The Citing Africa podcast investigates knowledge production about and from the African continent. It explores the structural factors shaping the type of information we value, how these inform ideas within universities and international organisations, and what this means for debates on decolonisation.
Topics discussed on the podcast include journal publishing, international research funding, differences between African Studies and other Area Studies, hegemonic ideas within international organisations and the application of postcolonial theory to global health, digital sectors and social policy.
Listen to the podcast on Soundcloud, Apple Music or by clicking on the episode descriptions below.
Series 1 explores academic knowledge production about and from African countries, looking at the ways in which current journal publishing and research funding re-enforces the domination of Northern based scholars in framing academic and policy debates about the continent.
Series 2 examines the ways ideas and biases become hegemonic within international organisations working in African countries, focussing on how knowledge and technology shape economic and social development. Upcoming episodes explore topics including how data is collected and used in African countries, and how neglected tropical diseases became a global health issue. This year’s podcasts are all produced by LSE Master’s students from the Department of International Development.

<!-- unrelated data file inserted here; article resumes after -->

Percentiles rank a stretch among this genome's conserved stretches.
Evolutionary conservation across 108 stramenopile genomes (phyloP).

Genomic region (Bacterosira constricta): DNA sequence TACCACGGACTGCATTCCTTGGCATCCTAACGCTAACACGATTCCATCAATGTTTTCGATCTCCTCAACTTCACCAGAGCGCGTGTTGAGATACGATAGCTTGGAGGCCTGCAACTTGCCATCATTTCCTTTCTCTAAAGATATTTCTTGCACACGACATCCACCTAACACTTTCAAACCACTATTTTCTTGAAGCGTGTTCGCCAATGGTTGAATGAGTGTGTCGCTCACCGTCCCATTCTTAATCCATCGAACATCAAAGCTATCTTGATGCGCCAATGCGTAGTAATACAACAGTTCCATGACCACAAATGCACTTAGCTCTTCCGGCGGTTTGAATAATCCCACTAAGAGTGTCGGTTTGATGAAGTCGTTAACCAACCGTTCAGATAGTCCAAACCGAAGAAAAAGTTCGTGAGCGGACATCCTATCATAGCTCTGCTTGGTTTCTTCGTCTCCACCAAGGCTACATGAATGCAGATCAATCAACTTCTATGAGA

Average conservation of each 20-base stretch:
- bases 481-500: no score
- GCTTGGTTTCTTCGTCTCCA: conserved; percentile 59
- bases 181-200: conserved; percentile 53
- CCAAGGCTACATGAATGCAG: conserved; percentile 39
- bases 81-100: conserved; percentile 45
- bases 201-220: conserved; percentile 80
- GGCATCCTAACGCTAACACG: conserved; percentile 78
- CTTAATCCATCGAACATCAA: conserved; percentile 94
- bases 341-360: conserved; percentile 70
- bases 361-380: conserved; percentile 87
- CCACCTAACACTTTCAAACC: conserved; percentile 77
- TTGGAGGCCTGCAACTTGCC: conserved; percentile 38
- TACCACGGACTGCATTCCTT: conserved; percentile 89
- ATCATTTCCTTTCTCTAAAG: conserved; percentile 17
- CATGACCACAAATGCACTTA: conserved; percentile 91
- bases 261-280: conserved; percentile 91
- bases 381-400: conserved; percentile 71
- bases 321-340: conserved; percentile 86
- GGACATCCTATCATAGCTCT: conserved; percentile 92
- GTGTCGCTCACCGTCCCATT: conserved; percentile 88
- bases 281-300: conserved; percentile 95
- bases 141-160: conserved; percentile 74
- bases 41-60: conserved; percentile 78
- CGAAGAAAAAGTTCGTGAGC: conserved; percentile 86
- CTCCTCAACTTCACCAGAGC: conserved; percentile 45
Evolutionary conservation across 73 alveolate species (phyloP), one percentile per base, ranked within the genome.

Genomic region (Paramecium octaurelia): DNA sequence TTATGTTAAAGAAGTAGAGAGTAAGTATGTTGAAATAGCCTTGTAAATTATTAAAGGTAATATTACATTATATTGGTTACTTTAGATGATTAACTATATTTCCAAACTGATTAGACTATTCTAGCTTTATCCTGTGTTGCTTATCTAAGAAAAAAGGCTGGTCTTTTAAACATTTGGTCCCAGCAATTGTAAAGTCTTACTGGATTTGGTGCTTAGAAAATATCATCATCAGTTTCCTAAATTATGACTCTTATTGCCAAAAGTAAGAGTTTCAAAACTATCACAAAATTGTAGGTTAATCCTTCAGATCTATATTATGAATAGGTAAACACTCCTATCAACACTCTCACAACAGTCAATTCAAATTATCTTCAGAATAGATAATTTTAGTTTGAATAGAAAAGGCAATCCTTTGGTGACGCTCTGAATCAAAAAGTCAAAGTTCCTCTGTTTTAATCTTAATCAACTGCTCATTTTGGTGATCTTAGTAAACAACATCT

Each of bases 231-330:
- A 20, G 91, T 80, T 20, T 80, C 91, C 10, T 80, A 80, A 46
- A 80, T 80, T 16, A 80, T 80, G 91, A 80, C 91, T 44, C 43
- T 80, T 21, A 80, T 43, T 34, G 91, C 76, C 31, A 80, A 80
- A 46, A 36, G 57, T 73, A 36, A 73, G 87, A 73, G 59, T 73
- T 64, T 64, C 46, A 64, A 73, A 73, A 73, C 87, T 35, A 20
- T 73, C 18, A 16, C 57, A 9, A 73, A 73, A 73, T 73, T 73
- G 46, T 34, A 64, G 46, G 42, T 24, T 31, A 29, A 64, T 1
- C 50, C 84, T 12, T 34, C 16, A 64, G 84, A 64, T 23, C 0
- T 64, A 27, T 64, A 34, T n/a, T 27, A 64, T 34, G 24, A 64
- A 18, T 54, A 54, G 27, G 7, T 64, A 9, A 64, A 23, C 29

Series 3 of the Citing Africa Podcast pursues the politics of knowledge, and debates around its ownership. The series explores organisations including the World Bank and IMF to discuss economic justice, the meaning of which helps to contextualise knowledge production in the African context. Episodes in this series will address IMF creditworthiness, debt trap diplomacy and the Pan African University as a tool for knowledge production about Africa.
Fact: From 1993 to 2013, the proportion of articles written by Africa-based academics in two leading Africa-focussed journals declined from 30% to 15%. This was not because scholars were submitting fewer articles (actually submissions had increased). In fact, it was as a result of declining acceptance rates.
How could this happen, you may ask? Answering this question led to the birth of Citing Africa.
We decided to talk to as many people as possible to understand the matter: scholars, funders, journal editors, policy makers, students. Our enlightening conversations have formed the basis for our work.
But we do not only want to talk about what is going wrong and why. Series one, in particular, also shares advice on how to navigate the academic system and shines a spotlight on valuable initiatives supporting the work of Africa-based researchers and practitioners.
Citing Africa series 1 examines the wider context of knowledge production about the African continent, the barriers for researchers in the global South, and practical tips for young scholars seeking publication.
Listen: Why acceptance rates are falling and what can we do about it?
In this episode we discuss the lack of representation by Africa-based scholars in international journals by speaking to scholars Dr Ryan Briggs and Dr Sarah Cummings who have conducted quantitative studies to investigate this issue. We are also joined by Elizabeth Walker, Publisher at Routledge Taylor and Francis, one of the world's leading publishers of scholarly books and journals.
Read the transcript here
Listen: Consumption and valuation of knowledge in the global North and South